Yesterday at work, I read on Matt Zoller Seitz’s blog that his debut feature, Home, was playing at the Pioneer Theater for the next few days. As I’m a fan of his criticism, I was curious to see what this film was all about; a number of solid reviews didn’t hurt, either. About the film, Seitz states that
“Home” gave me a chance to visually express some of the aesthetic qualities I value as a moviegoer, which I guess makes it a continuation of criticism by other means.
It’s a damn good debut, and well worth seeing. It was shot on digital video, and while the picture quality sometimes suffers from this, Seitz’s use of sound more than compensates; the film is set at an all-night party in Brooklyn, and while watching it, the density of overlapping conversations, background music, and assorted sounds that one might expect to hear at such a gathering. (The phrase “Altmanesque” could be used to describe the approach here.) Seitz’s use of the camera is never static — there’s a lot of movement, and some interesting, occasionally impressionistic, frame composition that
The whole thing is well-acted; the party and its attendees feel organic and authentic throughout. That said, there are a couple of one-off lines that aren’t lingered on, but on further review, border on the metafictional. And there’s one terrific moment where a character breaks into a soliloquy and the film leaps into a lengthy montage, heavy on the bittersweet, that works despite being a drastic shift in tone from the rest of the film.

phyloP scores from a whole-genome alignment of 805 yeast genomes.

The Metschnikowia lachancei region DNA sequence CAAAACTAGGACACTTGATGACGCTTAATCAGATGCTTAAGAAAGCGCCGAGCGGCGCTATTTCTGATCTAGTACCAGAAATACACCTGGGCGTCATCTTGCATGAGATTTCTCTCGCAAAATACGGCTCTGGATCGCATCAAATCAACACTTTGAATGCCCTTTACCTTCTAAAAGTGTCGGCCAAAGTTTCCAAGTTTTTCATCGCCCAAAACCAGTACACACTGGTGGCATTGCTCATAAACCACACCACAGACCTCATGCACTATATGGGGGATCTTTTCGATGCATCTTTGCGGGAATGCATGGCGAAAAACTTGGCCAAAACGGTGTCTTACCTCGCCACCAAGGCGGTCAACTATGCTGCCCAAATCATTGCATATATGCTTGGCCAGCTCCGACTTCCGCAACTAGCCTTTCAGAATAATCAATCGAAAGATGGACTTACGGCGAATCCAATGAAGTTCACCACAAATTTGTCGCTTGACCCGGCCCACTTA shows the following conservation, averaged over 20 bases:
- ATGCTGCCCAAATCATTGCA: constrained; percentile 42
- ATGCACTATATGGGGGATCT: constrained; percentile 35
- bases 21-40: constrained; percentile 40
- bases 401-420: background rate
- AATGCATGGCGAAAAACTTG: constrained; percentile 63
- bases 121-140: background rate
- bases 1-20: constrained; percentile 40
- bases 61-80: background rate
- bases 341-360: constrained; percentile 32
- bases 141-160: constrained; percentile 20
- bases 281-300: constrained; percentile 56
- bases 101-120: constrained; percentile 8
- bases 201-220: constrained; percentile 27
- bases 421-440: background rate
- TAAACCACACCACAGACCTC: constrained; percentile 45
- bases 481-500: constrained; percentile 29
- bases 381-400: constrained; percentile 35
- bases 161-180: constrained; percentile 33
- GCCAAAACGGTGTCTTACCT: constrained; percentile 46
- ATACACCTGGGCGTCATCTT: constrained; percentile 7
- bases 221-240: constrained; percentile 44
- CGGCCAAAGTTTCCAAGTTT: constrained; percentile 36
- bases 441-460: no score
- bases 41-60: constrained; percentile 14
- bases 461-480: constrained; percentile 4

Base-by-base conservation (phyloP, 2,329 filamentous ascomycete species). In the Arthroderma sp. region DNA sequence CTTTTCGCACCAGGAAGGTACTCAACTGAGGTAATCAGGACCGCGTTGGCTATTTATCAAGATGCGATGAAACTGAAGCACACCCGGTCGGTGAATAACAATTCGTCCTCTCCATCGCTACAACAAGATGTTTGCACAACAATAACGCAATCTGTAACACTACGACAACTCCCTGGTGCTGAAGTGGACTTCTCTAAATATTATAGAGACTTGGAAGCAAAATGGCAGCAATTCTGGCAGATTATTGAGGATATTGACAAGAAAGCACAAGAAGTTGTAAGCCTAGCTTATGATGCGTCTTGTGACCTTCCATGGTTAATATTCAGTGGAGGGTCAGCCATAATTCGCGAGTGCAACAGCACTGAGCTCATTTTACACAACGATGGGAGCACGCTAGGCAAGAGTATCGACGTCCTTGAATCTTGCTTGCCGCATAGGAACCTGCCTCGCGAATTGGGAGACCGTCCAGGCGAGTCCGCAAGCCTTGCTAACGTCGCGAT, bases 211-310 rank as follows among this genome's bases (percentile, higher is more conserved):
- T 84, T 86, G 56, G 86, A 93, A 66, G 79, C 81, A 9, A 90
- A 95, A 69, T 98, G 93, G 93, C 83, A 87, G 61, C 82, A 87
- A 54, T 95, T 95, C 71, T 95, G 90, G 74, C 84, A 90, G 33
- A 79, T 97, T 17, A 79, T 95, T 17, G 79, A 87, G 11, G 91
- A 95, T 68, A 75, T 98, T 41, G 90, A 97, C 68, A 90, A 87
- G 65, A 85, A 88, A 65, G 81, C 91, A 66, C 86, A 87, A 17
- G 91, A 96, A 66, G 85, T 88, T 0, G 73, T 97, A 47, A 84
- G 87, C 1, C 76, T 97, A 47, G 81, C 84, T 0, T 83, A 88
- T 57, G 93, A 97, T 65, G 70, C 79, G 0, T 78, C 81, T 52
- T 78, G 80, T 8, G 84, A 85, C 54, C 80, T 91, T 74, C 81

The dialogue has a loose, realistic feel to it — though I suspect that much of it is scripted, as at times the music and dialogue dovetail in ways that resonate too well to be accidental. I was reminded more than a little of Andrew Bujalski‘s Funny Ha Ha — both Bujalski and Seitz have made films that are painfully authentic, where there’s a very
subtle underlying structure, and with an artful use of both glibness and inarticulate moments. I’m glad to hear that Seitz has more film work on the way:
I am already in production on two short films that will be finished by the end of the year — both science fiction — and I’m just about done with a new feature script, an adaptation of a detective novel that was critically acclaimed in the United States and has acquired a cult following in France.
There’s a generosity towards all of the characters in this, and nearly every character appearing on screen has some role to play in the film. There’s a lot to like here.